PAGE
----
Calves are born into a world filled with bacteria, viruses, and parasites that can cause illness or even death in these young animals. For protection, the body develops an immune system.
“It’s an amazing system that is able to protect the calf on all fronts,” said Amelia Woolums, D.V.M., during the February Hoard’s Dairyman webinar.
While it is quite common for people to believe that a calf is immunodeficient or immunocompromised at birth, the veterinarian and professor at Mississippi State University said that is not really true. “It has a fully functioning immune system the day that it is born,” she said, “but there are factors that influence how well it will work.” Genetics, the dam’s health, housing conditions, and much more impact the development of immunity.
Although the calf’s immune system is functional at birth, Woolums pointed out that many functions are slower and weaker than they are in adult cattle. “It is naïve and immature,” she noted. “Colostrum is nature’s solution to this problem.”
She continued, “I love talking about vaccination, but I do not think you can overcome real problems with adequate colostrum intake through vaccination. Adequate colostrum intake is critical to calf health.”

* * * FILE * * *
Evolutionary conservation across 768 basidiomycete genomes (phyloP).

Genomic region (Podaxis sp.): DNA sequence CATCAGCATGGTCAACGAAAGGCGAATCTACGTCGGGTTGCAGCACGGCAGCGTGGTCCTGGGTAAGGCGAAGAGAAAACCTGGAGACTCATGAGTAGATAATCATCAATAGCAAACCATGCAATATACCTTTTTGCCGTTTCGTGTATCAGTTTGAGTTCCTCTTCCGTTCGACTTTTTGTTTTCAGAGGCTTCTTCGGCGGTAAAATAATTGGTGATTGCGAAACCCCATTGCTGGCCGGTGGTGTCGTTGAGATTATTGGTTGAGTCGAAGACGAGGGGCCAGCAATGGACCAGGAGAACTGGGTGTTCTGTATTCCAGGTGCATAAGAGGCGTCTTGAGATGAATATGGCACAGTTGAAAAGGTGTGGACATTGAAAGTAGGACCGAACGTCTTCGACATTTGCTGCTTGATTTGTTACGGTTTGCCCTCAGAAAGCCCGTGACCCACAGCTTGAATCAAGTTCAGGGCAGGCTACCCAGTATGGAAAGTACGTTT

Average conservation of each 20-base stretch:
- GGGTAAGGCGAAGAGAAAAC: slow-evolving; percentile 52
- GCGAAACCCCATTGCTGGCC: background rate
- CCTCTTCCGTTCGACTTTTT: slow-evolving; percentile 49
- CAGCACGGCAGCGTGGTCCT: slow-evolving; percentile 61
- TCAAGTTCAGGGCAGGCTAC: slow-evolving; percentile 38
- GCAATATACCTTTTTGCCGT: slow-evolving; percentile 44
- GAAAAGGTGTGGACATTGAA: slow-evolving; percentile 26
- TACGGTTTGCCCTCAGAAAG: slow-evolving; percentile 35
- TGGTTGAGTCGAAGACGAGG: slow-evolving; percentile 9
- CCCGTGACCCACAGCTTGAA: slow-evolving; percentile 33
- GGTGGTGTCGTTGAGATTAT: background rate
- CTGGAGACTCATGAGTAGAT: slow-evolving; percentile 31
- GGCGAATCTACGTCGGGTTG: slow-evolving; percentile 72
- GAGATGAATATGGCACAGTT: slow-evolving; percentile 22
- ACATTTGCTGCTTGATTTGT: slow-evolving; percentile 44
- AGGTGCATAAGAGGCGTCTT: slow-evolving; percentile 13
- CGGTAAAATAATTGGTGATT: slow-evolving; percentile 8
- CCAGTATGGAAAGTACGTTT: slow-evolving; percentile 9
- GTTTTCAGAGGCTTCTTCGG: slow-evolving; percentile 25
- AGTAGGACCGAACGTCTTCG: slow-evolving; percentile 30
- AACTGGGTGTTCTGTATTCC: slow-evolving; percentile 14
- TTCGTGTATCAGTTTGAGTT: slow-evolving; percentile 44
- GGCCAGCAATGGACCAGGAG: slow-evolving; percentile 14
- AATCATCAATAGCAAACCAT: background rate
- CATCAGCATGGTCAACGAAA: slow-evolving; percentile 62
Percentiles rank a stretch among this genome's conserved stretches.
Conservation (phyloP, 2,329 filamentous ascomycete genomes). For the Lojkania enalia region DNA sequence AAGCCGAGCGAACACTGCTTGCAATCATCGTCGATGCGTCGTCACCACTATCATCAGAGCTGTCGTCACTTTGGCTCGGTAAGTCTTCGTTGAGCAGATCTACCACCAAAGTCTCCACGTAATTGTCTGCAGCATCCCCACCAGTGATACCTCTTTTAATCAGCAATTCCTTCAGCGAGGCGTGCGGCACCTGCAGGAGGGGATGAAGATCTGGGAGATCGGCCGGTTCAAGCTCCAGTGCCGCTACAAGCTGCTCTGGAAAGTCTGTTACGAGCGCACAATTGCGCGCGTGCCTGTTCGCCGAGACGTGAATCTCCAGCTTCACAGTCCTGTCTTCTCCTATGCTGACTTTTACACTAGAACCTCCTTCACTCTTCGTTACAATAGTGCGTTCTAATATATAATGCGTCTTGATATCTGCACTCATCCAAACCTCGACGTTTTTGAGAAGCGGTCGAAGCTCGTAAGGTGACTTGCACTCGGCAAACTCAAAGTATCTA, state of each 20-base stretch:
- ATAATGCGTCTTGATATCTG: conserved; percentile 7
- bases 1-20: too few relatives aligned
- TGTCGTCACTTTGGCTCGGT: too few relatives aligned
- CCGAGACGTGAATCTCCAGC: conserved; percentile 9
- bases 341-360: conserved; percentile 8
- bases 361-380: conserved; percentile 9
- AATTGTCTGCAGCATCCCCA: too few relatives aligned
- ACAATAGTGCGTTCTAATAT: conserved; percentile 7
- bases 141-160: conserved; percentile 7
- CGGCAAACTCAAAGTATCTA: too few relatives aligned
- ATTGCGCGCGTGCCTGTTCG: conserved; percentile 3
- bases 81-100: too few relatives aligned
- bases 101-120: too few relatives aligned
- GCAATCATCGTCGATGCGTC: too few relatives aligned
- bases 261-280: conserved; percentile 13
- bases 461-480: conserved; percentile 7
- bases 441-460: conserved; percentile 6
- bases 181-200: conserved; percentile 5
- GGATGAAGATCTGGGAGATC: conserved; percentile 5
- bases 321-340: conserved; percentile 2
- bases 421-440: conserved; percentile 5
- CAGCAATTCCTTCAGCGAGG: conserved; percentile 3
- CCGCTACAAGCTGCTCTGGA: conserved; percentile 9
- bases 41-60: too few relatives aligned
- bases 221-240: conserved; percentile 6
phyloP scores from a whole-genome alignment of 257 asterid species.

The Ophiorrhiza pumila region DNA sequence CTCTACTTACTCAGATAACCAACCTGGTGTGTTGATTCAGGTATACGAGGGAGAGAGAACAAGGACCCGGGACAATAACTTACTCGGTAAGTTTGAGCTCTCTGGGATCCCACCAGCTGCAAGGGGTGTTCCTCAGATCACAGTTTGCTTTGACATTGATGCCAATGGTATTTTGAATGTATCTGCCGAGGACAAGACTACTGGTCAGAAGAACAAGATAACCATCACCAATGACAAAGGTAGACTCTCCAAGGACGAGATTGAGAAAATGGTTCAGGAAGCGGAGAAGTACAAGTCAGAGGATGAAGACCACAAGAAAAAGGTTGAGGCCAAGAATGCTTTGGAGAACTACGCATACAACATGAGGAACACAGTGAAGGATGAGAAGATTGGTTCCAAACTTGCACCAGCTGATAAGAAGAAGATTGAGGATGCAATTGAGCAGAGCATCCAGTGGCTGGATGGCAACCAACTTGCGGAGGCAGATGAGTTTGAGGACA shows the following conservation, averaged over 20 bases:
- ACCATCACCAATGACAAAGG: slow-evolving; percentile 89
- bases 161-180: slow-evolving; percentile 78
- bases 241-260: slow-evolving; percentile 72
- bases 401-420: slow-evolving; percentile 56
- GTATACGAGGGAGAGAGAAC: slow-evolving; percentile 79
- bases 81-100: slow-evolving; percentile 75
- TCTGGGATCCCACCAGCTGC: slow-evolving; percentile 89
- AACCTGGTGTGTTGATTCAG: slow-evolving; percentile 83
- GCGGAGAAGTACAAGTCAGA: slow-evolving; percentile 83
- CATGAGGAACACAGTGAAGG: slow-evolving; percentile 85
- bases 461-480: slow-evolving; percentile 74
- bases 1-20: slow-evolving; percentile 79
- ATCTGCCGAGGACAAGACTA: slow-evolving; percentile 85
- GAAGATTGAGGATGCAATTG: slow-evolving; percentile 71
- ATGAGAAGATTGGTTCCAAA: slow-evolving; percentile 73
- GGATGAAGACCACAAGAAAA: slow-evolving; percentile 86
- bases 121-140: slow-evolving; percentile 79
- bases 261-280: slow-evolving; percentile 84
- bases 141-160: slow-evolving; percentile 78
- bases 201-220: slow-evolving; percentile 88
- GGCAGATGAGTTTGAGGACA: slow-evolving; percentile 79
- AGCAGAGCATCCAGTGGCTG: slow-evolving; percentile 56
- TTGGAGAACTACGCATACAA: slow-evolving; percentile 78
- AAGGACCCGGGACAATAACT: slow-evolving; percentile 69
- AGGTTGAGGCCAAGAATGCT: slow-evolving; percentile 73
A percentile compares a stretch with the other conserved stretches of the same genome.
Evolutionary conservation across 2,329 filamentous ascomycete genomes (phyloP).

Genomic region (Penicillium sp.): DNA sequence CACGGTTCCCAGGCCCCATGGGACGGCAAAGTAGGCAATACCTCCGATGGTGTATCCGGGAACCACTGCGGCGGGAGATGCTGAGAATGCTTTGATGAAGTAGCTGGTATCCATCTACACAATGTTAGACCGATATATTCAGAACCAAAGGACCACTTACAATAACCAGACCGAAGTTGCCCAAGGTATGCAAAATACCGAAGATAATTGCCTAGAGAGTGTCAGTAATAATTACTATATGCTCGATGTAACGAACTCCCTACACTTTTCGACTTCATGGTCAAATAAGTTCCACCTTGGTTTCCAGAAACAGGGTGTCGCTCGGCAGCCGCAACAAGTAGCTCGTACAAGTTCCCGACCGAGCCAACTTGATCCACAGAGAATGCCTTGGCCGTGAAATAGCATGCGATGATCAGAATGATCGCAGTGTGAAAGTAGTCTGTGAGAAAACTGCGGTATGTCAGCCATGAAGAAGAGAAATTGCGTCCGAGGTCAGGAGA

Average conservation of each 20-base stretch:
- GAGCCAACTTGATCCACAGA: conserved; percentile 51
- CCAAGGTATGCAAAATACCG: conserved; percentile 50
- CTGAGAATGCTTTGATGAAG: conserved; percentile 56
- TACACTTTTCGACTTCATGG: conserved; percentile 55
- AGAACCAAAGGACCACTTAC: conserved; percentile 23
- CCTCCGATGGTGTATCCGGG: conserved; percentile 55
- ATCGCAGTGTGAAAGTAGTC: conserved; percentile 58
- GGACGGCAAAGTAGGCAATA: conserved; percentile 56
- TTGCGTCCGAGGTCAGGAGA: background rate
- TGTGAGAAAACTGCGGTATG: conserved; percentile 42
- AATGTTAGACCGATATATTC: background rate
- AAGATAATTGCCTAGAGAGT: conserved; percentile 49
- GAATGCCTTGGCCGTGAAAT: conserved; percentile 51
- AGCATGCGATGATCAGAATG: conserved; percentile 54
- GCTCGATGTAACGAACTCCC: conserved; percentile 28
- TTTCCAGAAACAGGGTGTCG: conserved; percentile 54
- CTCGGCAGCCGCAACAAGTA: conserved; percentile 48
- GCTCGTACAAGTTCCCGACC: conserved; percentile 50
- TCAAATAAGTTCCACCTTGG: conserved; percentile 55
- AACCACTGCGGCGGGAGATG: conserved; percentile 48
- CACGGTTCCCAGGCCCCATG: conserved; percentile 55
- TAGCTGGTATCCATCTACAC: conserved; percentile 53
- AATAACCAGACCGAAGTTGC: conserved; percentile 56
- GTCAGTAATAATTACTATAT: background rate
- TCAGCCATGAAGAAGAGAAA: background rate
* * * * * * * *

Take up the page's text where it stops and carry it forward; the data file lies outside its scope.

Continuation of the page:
Woolums said for a long time, the need to simply provide adequate colostrum was emphasized. A few years ago, new research showed that important health gains can be made if calves receive excellent-quality colostrum. Because of this, new colostrum recommendations were released as shown in the table that reflect varying levels of protection versus just one minimum cutoff.
“We used to use 5.2 g/dL of serum total solids as a cutoff for poor-quality colostrum. Now we are aiming for 6.2 g/dL serum total solids (a Brix reading of 9.4%) as the recommended cutoff for excellent passive transfer,” Woolums said. “There are important gains in health, less treatment for disease, and greater weight gain if we have more calves with excellent passive transfer.”
A National Animal Health Monitoring System (NAHMS) study sampled 1,623 heifers in 14 states. The results showed that about 40% of calves had either fair or poor blood antibody concentrations after colostrum feeding.
“We know that excellent transfer of passive immunity can improve health even more than adequate transfer,” Woolums said. “If aiming for excellent passive transfer, there is clearly room for improvement on many operations.”
To learn more about colostrum and vaccination in calves, watch the February Hoard’s Dairyman webinar, titled “Supporting calf immunity for health and growth.” The sponsor for this webinar was Hampel’s Calf-Tel.
February 24, 2023